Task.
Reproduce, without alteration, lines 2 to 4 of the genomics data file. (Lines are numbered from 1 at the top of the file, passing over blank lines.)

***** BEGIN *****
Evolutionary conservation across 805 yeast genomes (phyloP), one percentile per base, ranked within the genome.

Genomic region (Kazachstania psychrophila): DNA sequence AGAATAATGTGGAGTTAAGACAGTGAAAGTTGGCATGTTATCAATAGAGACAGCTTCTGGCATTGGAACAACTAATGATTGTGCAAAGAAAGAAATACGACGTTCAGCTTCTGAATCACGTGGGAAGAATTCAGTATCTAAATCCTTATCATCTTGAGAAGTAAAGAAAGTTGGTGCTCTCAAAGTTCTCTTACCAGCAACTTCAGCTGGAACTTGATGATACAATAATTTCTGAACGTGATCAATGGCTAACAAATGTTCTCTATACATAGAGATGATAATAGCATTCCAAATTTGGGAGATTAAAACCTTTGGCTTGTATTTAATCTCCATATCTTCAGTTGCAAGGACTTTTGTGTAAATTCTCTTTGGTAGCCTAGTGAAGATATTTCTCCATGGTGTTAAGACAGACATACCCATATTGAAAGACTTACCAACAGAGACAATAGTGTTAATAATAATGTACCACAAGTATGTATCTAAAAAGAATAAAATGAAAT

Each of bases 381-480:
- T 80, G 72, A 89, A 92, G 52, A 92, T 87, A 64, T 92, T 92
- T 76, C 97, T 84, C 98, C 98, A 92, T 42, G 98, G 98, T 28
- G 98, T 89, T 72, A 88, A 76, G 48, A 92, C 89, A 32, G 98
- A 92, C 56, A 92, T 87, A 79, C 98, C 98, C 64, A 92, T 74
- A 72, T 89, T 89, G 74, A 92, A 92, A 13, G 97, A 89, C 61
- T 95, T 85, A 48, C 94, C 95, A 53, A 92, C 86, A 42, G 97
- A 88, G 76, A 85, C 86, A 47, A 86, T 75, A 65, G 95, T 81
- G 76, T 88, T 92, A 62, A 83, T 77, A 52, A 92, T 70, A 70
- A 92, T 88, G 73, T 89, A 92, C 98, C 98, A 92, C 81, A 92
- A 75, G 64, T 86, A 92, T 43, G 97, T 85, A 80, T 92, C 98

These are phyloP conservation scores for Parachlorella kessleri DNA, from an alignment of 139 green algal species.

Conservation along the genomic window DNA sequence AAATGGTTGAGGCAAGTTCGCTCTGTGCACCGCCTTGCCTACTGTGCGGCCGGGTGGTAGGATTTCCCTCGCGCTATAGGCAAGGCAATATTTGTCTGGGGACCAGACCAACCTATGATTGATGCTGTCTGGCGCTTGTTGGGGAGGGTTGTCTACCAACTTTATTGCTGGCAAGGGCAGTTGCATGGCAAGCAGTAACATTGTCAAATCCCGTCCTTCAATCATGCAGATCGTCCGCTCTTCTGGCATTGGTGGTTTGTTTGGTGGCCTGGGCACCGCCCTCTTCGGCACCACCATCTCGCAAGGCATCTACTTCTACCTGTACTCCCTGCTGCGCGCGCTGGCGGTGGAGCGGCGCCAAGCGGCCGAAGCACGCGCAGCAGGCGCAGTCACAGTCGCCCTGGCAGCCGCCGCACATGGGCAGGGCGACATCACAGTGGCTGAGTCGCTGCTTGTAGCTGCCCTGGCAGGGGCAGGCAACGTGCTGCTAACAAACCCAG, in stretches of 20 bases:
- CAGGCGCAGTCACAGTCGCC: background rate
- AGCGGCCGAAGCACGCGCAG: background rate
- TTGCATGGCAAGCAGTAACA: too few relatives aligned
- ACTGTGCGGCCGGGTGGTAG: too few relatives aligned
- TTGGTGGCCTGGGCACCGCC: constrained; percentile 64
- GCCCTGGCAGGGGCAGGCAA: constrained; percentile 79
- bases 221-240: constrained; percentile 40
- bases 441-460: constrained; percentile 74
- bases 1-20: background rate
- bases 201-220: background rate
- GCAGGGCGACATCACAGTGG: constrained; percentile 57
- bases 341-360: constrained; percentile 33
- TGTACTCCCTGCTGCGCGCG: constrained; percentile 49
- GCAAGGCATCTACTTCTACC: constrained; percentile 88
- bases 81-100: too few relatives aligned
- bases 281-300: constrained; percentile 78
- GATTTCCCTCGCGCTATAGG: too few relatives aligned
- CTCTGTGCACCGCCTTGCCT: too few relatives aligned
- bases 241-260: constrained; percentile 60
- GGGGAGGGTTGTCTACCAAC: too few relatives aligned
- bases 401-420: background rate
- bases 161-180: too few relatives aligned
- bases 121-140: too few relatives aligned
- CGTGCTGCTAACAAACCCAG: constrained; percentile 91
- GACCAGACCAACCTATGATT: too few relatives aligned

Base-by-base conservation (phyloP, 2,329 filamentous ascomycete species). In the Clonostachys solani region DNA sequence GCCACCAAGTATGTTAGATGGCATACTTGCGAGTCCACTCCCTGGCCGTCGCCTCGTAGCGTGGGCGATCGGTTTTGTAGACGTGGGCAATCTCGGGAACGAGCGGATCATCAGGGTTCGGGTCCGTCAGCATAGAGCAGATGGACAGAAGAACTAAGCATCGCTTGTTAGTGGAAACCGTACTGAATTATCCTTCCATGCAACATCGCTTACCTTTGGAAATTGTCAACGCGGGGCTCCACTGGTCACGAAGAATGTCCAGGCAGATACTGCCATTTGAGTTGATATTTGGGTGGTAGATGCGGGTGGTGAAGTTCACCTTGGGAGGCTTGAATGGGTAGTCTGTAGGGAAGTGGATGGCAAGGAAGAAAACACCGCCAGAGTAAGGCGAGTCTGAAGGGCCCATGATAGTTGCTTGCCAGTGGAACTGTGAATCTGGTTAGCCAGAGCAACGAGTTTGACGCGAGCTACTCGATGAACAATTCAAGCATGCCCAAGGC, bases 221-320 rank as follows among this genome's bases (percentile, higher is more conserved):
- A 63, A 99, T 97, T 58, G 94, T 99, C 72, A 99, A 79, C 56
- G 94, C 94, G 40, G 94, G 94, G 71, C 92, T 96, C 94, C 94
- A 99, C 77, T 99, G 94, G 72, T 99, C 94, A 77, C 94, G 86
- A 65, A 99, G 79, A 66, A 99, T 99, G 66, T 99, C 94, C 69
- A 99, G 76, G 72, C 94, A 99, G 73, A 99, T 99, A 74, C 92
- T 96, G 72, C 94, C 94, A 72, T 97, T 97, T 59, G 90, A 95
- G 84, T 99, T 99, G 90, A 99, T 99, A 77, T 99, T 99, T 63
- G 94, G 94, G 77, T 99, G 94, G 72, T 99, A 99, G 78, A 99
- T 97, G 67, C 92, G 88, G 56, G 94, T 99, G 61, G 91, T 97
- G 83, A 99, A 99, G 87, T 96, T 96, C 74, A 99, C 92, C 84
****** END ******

Genomic region (Kazachstania psychrophila): DNA sequence AGAATAATGTGGAGTTAAGACAGTGAAAGTTGGCATGTTATCAATAGAGACAGCTTCTGGCATTGGAACAACTAATGATTGTGCAAAGAAAGAAATACGACGTTCAGCTTCTGAATCACGTGGGAAGAATTCAGTATCTAAATCCTTATCATCTTGAGAAGTAAAGAAAGTTGGTGCTCTCAAAGTTCTCTTACCAGCAACTTCAGCTGGAACTTGATGATACAATAATTTCTGAACGTGATCAATGGCTAACAAATGTTCTCTATACATAGAGATGATAATAGCATTCCAAATTTGGGAGATTAAAACCTTTGGCTTGTATTTAATCTCCATATCTTCAGTTGCAAGGACTTTTGTGTAAATTCTCTTTGGTAGCCTAGTGAAGATATTTCTCCATGGTGTTAAGACAGACATACCCATATTGAAAGACTTACCAACAGAGACAATAGTGTTAATAATAATGTACCACAAGTATGTATCTAAAAAGAATAAAATGAAAT

Each of bases 381-480:
- T 80, G 72, A 89, A 92, G 52, A 92, T 87, A 64, T 92, T 92